When I was still 60, just some two months ago. Yes, that’s my natural hair color. Can’t see shit without the glasses, though.

I’m in my 60s! How strange! But I honestly am excited about this decade I have soundly joined.

Oh, there are changes. One eyebrow has started to hang intermittently. The body just isn’t as firm or flexible as it once was, but it’s still healthy and does what I need it to do.

Honestly, I think I’m ready to stop being youthful and young-looking. Except, one of the things my co-workers said about me during birthday cake last week was that I didn’t think like an old person. They’d met 50-somethings that had settled into just waiting for retirement, while I’m still eagerly learning new things.

Oh, that’s right. I do that, don’t I. Nice reminder of what actually gives me joy.

Of all the things I hope not to lose as I age, curiosity is the most important. The true fountain of youth is to always want to ask, to discover, to learn.

I’ve been getting complacent, perhaps, and definitely ready—not at 50, but at 60—to be done with being young and promising and eager about everything. But I realize that that could have been the influence of the period of depression and anxiety I was going through.

It was good to get the feedback from my co-workers. It was a good reminder to me that my natural tendency to want to know, to find out should not be given up on. After all, I am always at my happiest when I’ve learned a new thing, even if it is just how to fold towels in a new way (which was a very useful thing to learn!).

So what’s next? Keep asking questions. Keep reading. Don’t start skipping over articles or conversations.

The adventure isn’t over yet! Not as long I can still ask, “How?” or “Why?”

Towel folding (YouTube)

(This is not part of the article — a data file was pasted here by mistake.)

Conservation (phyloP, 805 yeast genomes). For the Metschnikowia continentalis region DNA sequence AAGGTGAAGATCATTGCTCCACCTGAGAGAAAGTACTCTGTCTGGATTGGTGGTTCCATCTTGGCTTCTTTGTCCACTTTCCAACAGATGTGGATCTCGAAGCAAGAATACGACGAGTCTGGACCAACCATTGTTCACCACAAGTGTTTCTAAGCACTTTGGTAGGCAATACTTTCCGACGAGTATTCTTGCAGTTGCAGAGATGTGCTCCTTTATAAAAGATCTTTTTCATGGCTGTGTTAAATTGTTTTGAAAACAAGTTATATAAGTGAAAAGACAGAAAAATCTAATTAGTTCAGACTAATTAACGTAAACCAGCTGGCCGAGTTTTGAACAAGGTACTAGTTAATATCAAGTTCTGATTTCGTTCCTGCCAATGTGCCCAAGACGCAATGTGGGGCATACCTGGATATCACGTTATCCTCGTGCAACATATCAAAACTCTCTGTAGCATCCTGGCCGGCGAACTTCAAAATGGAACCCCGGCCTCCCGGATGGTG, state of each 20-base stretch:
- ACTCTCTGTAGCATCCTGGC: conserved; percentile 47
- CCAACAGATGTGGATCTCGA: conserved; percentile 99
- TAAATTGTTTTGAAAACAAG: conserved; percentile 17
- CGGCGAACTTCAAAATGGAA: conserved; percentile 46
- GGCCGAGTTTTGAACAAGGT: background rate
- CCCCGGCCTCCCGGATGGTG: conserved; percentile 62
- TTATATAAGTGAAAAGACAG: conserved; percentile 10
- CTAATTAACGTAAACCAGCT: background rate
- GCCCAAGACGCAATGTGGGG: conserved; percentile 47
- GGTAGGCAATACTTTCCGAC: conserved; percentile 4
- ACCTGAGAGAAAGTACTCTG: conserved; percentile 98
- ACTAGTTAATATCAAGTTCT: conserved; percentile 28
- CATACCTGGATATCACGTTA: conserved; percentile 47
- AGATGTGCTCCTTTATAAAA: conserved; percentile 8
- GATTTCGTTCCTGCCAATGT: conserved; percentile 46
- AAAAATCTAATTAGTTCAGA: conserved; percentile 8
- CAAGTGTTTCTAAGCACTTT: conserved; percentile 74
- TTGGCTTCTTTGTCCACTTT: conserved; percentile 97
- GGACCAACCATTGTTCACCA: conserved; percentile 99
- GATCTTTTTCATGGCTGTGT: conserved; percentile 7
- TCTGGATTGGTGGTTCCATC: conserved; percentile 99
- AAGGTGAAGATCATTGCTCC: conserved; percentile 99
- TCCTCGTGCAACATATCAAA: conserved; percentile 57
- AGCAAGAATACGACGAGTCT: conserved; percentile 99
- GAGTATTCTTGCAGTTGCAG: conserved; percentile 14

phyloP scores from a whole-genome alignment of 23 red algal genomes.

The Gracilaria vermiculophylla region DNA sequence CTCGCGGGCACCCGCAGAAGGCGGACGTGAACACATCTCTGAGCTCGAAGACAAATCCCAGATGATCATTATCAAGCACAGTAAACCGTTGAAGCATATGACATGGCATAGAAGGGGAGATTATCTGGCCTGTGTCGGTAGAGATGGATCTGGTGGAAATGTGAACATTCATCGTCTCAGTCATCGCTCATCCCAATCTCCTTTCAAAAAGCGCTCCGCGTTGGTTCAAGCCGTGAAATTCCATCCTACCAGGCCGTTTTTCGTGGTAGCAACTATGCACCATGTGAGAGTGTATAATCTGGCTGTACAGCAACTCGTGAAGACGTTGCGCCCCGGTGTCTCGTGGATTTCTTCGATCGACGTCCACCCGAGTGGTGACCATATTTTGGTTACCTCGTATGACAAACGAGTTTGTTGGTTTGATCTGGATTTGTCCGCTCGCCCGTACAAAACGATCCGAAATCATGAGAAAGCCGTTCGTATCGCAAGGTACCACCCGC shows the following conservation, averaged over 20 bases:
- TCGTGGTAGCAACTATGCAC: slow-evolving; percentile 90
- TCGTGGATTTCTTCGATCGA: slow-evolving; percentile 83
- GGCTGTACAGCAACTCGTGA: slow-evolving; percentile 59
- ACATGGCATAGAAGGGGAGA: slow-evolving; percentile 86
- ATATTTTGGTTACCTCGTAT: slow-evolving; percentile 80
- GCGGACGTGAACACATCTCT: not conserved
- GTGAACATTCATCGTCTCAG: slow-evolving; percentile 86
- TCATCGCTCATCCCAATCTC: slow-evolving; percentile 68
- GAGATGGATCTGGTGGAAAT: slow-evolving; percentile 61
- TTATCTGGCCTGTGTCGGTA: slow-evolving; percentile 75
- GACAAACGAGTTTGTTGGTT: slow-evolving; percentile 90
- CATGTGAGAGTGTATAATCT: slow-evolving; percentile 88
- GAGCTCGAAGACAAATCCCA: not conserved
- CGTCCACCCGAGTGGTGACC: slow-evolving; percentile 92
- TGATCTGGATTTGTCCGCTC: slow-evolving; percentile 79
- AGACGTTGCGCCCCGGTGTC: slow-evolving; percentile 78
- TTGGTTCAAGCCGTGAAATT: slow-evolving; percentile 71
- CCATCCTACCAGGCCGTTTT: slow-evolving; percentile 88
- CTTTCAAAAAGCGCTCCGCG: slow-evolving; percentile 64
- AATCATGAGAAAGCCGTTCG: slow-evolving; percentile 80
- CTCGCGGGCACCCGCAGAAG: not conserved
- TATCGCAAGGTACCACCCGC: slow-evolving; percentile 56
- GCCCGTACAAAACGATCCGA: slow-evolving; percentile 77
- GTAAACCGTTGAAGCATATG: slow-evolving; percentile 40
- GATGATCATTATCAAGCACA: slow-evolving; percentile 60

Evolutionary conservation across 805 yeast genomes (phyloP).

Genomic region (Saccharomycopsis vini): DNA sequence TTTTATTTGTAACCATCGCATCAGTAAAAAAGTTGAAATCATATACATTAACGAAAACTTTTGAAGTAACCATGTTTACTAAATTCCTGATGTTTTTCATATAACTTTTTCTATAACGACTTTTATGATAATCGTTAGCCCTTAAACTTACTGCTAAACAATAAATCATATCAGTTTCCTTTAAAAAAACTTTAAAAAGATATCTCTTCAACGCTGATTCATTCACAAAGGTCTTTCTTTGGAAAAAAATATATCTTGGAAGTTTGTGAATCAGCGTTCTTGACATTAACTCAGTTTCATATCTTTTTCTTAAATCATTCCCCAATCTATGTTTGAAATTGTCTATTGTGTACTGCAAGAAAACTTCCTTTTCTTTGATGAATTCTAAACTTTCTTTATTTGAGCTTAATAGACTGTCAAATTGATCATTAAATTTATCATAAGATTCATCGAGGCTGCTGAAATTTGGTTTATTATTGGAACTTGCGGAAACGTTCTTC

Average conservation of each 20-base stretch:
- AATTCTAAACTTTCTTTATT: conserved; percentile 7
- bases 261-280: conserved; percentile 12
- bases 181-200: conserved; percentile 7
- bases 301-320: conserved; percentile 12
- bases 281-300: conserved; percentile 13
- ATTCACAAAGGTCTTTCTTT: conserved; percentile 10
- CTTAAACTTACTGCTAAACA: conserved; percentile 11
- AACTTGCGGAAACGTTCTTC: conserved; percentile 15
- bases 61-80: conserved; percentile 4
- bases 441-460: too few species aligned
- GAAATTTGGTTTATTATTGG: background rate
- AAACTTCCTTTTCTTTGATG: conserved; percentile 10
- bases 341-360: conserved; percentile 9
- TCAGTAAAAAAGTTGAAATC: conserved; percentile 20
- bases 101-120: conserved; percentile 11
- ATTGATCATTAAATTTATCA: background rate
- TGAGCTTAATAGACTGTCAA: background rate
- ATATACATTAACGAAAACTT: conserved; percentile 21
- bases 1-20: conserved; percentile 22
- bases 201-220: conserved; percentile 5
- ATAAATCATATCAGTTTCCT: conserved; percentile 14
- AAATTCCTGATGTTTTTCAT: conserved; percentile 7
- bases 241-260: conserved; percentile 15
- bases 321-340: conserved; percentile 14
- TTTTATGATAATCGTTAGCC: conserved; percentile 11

By Keera Ann Fox

I am a bi-lingual American who has lived most of my life in Norway.
Jeg er en tospråklig amerikaner som har bodd mesteparten av mitt liv i Norge.

5 replies on “61”

Happy birthday! The best thing for me about turning 60 was the loss of all desire to date, which had always been a curse for me. It’s so freeing! Granted, this feeling began a few years prior, but 60 really cemented it… no one expects a 60 year old woman to care about romance (though some do and that’s fine), so I don’t get the same “aww don’t give up” crap I did in my 50s. Yay! Enjoy! And omg Keera you look wonderful! 💖💖💖

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Thank you, thank you! 😘 And yes I love not having to care about some things any more. Some our age complain about being invisible, but I haven’t noticed that when shopping. I’m fine with it around men. Heh. I used to be such a flirt! 🤣

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I passed 60 a while back, and I have just recently realized there is such a thing as «the age card.» I play it now with relish–when it suits me. As a bonus, people no longer ask me to help them move heavy objects and y
oung women smile at me in passing now, because I look so harmless.

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